A quick glance at a map of the Western Mediterranean – Rioja,Champagne, Chianti – is enough to bring to mind how deeply wine is rooted in that geography. Now, Turkey, much of which has a climate and topography to France, is making a splash thanks to its powerful reds and subtle whites.
Because over ninety percent of its citizens are Muslim, Turkey is not widely associated with any alcohols at all, but modern Istanbul is awash in wines from Thrace, Ephesus, and the Mediterranean coast harvested on lands that have been thick with vineyards for almost 6,000 years. The center of local wine culture is Doluca, the most famous winery in Asia Minor. Unfortunately, these wines aren’t widely always available stateside. But reds and whites from Vinkara, a similarly excellent decade-old operation that produces over a million liters annually, have become popular in mainland Europe and can be bought online.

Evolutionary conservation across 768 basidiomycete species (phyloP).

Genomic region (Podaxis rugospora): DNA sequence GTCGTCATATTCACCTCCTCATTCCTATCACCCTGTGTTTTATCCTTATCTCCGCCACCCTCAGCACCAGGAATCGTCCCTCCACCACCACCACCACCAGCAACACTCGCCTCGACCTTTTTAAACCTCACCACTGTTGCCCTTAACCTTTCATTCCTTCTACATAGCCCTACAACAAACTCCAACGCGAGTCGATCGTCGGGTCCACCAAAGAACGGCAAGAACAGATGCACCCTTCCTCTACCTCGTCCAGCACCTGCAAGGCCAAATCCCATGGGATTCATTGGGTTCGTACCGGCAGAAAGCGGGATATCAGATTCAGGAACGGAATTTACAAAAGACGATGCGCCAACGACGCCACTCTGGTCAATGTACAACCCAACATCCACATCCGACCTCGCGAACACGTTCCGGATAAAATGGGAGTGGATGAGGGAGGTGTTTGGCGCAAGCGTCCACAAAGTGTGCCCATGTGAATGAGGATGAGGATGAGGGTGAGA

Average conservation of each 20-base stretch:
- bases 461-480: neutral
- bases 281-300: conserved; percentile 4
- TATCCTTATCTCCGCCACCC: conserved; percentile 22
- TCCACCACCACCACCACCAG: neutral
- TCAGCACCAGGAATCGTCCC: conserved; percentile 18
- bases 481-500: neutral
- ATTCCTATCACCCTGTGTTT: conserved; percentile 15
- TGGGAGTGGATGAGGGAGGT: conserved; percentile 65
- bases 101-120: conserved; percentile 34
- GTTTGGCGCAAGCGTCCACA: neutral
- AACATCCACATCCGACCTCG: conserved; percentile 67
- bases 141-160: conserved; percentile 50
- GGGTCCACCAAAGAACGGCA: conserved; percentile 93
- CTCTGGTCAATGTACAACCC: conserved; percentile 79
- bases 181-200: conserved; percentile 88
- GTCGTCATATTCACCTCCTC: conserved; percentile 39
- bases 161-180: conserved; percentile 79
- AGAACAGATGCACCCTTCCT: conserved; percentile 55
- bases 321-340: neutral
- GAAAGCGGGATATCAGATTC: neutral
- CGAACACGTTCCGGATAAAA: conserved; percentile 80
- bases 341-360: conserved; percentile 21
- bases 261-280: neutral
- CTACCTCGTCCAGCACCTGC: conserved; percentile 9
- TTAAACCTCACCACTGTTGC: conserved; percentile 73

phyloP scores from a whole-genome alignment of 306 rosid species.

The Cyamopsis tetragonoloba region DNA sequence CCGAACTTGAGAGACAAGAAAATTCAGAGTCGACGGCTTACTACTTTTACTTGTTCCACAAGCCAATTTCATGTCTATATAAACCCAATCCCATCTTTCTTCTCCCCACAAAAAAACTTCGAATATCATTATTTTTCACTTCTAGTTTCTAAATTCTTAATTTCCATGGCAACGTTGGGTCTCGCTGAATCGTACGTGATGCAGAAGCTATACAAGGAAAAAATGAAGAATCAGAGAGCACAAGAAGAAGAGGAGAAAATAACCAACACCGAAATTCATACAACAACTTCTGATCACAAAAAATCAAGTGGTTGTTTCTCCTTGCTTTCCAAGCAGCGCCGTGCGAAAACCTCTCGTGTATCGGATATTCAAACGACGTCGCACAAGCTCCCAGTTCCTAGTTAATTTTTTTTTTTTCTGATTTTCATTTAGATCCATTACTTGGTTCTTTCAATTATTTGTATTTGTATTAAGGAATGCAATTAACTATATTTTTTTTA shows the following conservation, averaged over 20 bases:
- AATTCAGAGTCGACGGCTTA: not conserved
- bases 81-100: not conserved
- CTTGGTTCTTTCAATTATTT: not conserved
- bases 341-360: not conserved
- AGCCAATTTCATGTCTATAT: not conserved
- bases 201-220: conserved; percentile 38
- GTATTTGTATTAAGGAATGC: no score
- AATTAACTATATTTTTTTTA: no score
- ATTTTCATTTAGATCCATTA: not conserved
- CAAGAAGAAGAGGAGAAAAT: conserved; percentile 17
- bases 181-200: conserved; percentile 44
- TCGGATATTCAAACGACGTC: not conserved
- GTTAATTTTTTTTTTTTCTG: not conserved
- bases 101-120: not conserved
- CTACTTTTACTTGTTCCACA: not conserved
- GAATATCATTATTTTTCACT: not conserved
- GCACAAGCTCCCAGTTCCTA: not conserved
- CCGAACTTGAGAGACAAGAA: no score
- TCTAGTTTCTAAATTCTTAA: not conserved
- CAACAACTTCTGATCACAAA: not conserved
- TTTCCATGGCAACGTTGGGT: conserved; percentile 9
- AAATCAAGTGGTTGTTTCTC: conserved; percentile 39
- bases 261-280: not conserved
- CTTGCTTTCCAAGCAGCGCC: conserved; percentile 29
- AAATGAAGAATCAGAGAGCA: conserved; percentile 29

But Turkey isn’t just making straight-ahead table wines for Germans and Brits. The country is also pumping out premium blends made from imported grapes, sparkling, and dessert wines. This explosion of varieties is more indicative of a resurgence in local enthusiasm and consumer interest in Turkish wines than it is of any historical Ottoman expertise. Wineries are still trying to get the kinks out of the more obscure wines so it makes sense to stick with more traditional vintages for now.